Hertzberg pursued the LN2000 project in part to slow down the electric car bandwagon being propelled by laws in California and elsewhere that require 10 percent of all cars sold by the year 2003 to be zero-emission vehicles. The laws are designed to reduce air pollution, which is blamed for global warming as well as some health problems. Respiratory ailments and other smog-related illnesses lead to the premature death of 1,600 people a year in Southern California alone, according to the South Coast Air Quality Management District in Los Angeles.

Under the new laws, annual sales of zero-emission vehicles are expected to surpass 200,000 in California and 500,000 nationwide by 2003. To help meet this demand, the government and the U.S. Council for Automotive Research, a consortium of America’s Big Three automakers, have formed the Partnership for a New Generation of Vehicles to spur research and development of alternative vehicle technology.

Formed in 1993, the partnership’s long-term goal is to develop vehicles that will deliver up to three times greater fuel efficiency and cost no more to own and operate than today’s midsize family sedan, such as the Chrysler Concorde, Ford Taurus or Chevrolet Lumina. This new generation of vehicles also should maintain the performance, size and utility standards of today’s vehicles and meet all mandated safety and emission requirements, the partnership’s guidelines state.

“We’re looking at a lot of different technologies and a lot of different alternative fuels, but to my knowledge nobody here has looked at liquid nitrogen,” says Chris Terry, a spokesperson for the automobile consortium. “It sounds very interesting.”

After studying alternatives ranging from flywheels to fuel cells, consortium researchers are returning to more conventional technologies such as next-generation diesel engines and hybrid electric vehicles. This is necessary, Terry says, to meet the partnership’s goal of producing concept cars by 2000 and production prototypes by 2004.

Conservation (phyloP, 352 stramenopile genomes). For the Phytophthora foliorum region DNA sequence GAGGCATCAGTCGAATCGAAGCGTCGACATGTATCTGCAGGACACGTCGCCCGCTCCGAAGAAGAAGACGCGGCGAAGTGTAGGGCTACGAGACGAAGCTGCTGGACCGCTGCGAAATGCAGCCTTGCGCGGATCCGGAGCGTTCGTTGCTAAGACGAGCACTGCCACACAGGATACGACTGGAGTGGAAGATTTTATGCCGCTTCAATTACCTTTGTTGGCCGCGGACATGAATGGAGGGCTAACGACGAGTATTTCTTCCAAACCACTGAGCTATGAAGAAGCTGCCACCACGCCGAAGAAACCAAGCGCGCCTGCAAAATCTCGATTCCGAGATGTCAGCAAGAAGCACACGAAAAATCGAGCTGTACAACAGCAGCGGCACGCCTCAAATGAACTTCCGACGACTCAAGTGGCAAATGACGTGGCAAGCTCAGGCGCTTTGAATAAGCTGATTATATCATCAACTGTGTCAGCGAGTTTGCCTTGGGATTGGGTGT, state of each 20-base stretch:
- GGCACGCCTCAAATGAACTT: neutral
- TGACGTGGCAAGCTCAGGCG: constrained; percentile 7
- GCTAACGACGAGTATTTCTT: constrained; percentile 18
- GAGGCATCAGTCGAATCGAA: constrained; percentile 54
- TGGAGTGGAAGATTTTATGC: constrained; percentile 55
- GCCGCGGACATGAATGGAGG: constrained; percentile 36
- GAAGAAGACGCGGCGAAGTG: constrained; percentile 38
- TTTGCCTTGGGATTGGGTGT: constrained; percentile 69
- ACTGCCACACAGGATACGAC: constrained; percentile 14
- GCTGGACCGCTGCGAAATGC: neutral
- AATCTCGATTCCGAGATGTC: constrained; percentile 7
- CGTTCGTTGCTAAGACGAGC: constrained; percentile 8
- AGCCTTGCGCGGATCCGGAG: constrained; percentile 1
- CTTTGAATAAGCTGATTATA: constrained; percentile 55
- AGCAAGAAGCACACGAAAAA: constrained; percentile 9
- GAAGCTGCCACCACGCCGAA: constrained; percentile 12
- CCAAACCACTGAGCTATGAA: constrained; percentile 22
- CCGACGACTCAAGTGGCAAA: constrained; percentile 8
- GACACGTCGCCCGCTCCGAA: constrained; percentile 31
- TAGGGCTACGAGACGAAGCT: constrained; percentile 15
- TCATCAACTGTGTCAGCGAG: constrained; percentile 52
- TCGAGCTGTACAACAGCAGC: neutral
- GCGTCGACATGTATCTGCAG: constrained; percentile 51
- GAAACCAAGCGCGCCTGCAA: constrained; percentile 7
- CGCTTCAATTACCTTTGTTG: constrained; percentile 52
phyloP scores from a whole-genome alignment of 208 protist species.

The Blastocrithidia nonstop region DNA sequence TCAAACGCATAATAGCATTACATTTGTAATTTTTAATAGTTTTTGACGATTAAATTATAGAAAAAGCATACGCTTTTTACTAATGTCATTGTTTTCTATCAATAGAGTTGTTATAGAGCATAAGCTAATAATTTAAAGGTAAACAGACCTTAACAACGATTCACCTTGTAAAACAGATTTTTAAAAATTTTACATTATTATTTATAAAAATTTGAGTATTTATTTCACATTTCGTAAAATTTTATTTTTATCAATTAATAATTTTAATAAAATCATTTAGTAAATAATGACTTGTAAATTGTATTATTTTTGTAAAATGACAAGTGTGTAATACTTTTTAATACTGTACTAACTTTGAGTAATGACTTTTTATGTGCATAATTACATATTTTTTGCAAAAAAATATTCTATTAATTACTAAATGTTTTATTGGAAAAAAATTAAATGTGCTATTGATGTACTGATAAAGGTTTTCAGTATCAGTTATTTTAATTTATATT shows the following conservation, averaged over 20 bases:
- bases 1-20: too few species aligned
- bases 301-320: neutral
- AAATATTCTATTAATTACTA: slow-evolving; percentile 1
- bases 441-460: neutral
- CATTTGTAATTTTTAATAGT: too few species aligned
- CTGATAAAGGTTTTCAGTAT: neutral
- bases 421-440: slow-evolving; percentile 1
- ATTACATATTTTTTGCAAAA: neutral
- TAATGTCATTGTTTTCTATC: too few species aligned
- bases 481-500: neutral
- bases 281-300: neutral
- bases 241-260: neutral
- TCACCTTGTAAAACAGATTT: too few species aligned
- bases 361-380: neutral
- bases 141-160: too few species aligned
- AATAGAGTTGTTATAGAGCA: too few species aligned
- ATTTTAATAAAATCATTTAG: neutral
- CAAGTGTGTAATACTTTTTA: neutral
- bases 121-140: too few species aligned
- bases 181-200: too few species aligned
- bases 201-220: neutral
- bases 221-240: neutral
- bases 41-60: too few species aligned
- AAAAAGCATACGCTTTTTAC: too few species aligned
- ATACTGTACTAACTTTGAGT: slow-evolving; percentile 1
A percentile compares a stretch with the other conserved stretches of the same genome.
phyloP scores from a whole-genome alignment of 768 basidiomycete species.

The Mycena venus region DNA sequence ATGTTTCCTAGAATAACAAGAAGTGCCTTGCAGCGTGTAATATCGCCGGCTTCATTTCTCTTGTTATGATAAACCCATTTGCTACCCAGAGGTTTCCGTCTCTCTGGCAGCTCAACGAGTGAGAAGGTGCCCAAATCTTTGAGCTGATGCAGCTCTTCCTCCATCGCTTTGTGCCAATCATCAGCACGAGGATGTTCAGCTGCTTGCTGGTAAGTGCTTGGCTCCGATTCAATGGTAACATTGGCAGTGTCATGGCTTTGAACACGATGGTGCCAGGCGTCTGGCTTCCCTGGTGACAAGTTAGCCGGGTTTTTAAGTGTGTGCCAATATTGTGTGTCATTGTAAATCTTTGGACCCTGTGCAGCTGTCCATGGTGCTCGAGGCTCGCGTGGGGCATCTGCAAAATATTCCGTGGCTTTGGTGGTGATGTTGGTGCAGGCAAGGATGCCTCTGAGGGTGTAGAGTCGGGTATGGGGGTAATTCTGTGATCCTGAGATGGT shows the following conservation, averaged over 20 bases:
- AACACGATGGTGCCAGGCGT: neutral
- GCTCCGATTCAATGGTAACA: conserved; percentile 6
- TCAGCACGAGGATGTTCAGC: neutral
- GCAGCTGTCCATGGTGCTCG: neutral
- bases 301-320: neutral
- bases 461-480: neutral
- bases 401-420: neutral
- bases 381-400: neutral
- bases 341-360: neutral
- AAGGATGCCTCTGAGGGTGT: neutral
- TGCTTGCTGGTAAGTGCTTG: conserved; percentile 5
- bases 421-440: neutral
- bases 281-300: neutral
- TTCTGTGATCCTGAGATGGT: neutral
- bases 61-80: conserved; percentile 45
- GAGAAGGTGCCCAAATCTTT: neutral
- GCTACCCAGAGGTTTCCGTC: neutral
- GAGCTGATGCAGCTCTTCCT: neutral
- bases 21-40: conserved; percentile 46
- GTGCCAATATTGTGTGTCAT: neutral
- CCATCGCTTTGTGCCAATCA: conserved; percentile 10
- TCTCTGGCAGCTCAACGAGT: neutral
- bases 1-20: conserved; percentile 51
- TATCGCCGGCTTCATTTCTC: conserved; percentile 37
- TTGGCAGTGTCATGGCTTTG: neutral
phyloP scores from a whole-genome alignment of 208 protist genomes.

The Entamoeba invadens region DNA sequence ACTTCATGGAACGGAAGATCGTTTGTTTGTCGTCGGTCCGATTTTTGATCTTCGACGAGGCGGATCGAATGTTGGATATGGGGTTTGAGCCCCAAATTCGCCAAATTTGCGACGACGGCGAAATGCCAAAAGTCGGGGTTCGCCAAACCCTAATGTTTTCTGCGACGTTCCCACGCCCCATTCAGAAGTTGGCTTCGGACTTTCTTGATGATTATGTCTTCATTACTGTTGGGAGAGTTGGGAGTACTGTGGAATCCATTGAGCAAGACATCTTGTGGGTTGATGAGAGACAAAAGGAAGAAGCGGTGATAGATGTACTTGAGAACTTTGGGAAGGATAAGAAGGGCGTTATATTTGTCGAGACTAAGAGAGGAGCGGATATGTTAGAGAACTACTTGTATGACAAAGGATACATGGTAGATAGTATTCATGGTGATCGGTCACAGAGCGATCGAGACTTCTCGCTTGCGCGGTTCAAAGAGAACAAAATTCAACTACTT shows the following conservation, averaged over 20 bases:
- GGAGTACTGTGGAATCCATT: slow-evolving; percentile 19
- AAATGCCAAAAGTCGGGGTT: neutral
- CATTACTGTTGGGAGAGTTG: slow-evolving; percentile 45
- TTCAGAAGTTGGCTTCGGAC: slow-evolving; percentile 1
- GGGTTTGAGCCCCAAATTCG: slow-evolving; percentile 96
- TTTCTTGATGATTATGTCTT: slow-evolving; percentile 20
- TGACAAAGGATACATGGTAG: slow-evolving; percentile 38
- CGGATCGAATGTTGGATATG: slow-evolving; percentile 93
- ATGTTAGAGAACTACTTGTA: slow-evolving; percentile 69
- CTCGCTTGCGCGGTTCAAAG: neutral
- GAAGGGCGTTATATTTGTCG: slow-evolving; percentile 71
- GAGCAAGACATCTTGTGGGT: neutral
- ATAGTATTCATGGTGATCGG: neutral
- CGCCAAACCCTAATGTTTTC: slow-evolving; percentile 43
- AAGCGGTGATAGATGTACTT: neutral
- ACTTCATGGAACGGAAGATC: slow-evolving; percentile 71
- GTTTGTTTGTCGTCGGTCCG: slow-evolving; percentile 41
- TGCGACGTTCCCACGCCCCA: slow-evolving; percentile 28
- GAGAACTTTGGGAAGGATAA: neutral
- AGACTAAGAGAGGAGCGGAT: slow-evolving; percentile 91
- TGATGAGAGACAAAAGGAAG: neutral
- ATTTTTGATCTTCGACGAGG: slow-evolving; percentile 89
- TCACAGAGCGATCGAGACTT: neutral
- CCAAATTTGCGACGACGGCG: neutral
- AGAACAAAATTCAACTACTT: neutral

Mike Bogdanoff, technology advancement officer with the South Coast Air Quality Management District, believes that, in the long run, fuel cells hold the most promise of any zero-emission vehicle technology to match the performance and range of today’s gasoline-powered engines.

Fuel cells generate electricity directly from a chemical reaction between hydrogen and oxygen triggered by a platinum catalyst. The chemical reaction occurs at ambient temperatures with virtually zero emissions. The main by-product is water. Fuel cells also are twice as efficient as gasoline engines when using hydrogen as a fuel. Unfortunately, no infrastructure exists to distribute hydrogen for refueling. And, though the gap is narrowing, fuel cells remain seven to 10 times more costly than conventional power trains.

“We’re probably 10 years away from a fuel-cell car,” Bogdanoff says. “The technology is there. The hard part now is bringing down the cost.”